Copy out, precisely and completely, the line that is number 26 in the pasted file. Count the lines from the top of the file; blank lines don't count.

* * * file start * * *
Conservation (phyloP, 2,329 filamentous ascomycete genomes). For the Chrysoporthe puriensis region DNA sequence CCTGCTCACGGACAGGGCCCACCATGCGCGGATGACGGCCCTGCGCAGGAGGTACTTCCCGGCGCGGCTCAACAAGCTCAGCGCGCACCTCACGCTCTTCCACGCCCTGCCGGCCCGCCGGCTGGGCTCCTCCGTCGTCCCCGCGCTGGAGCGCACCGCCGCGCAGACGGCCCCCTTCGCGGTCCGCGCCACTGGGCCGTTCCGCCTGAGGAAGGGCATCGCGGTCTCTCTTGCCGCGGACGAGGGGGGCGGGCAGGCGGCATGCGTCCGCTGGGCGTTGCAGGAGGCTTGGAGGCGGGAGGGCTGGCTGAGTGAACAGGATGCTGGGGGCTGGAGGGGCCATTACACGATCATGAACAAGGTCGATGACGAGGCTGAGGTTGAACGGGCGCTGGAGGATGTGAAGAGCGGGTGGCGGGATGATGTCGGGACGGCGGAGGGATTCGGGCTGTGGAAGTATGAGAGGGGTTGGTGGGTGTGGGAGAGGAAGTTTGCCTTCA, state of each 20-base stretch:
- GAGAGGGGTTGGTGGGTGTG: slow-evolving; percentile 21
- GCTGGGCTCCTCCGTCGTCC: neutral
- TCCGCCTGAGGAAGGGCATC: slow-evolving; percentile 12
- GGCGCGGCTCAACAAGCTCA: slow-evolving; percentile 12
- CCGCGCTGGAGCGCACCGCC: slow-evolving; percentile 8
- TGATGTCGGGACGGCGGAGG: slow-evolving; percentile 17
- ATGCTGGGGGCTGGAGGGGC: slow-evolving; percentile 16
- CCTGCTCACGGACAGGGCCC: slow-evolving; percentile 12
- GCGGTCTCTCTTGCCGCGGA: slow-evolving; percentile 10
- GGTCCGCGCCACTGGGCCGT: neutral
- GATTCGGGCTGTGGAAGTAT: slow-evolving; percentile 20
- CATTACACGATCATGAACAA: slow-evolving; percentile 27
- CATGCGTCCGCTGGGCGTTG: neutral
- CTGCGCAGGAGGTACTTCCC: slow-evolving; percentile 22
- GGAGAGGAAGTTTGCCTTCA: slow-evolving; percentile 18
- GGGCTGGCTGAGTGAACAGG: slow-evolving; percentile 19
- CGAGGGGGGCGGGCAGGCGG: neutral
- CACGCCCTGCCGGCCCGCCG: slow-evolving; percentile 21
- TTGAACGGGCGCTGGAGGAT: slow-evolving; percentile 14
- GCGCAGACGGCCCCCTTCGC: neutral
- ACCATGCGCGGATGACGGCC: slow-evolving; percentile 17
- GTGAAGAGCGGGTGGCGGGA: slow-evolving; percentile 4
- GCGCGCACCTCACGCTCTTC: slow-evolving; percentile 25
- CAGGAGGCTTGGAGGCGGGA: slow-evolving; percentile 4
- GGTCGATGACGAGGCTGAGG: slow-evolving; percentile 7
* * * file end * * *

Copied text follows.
- GGTCGATGACGAGGCTGAGG: slow-evolving; percentile 7